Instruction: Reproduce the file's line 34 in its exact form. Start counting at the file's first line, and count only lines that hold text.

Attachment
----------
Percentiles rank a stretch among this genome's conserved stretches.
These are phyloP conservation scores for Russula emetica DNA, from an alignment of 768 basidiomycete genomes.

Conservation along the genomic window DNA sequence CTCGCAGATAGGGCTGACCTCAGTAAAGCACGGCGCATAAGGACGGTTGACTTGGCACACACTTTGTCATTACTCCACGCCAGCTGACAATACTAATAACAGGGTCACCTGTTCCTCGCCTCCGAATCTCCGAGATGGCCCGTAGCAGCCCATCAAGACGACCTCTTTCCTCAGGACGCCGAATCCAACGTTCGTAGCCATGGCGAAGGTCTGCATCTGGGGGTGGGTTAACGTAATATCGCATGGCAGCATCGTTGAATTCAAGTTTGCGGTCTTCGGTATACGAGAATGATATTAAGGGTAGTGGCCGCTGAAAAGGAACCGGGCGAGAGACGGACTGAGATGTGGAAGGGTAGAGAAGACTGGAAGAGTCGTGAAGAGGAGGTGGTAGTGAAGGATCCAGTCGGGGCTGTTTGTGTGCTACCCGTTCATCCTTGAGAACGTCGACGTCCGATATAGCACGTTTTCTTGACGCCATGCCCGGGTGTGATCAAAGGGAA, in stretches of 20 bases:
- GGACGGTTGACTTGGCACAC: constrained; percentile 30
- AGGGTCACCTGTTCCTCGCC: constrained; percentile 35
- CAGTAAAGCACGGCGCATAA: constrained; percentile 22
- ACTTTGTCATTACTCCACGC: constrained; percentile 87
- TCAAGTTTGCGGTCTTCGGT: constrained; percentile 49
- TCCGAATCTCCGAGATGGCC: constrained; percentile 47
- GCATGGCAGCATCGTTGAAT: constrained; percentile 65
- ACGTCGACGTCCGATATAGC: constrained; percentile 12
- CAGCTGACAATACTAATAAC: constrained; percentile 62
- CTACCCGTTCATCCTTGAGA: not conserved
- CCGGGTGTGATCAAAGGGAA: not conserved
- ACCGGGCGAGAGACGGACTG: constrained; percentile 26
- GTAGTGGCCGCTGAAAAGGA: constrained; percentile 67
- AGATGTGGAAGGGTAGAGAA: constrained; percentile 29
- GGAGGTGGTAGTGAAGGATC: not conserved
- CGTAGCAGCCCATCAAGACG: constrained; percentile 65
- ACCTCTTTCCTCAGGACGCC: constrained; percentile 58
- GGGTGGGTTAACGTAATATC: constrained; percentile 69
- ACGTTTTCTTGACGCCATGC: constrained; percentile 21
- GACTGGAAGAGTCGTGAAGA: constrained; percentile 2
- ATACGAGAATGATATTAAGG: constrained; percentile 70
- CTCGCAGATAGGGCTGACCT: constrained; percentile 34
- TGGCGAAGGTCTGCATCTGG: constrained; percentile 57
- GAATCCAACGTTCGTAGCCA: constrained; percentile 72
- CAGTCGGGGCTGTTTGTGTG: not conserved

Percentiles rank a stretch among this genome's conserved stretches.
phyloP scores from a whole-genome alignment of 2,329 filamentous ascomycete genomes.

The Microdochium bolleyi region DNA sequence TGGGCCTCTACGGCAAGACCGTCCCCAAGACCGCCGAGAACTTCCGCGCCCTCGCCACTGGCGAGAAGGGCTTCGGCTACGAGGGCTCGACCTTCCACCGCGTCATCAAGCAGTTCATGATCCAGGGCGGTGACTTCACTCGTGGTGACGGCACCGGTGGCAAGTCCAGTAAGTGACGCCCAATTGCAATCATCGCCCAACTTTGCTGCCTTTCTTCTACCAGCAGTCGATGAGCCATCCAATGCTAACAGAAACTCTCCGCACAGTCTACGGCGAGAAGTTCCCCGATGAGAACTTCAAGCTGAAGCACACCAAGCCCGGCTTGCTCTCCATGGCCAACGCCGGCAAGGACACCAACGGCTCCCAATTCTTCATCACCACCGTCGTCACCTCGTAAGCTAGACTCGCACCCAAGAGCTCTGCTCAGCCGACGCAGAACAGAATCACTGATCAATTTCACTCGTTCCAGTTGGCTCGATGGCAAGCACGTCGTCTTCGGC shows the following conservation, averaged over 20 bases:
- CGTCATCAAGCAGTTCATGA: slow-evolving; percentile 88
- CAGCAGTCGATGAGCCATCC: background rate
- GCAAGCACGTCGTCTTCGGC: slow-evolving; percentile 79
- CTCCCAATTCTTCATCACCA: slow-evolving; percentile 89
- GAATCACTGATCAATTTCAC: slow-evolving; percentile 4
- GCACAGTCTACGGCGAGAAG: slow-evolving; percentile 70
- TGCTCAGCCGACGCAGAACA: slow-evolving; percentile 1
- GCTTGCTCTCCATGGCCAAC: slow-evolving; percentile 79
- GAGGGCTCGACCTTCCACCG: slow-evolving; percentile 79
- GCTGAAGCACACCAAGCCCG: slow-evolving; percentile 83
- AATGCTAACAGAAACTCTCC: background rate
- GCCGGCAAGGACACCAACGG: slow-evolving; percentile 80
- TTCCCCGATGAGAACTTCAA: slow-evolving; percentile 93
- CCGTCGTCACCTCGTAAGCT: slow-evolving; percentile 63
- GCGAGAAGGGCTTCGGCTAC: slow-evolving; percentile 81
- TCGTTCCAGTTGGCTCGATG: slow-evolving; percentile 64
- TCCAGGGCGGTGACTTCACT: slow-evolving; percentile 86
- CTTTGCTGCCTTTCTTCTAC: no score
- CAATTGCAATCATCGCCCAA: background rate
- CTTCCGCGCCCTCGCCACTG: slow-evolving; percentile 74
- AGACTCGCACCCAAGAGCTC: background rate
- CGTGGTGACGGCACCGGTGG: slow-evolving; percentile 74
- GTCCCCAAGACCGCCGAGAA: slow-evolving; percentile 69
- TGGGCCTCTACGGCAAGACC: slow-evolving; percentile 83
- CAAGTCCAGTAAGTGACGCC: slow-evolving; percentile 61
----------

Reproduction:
- GCAAGCACGTCGTCTTCGGC: slow-evolving; percentile 79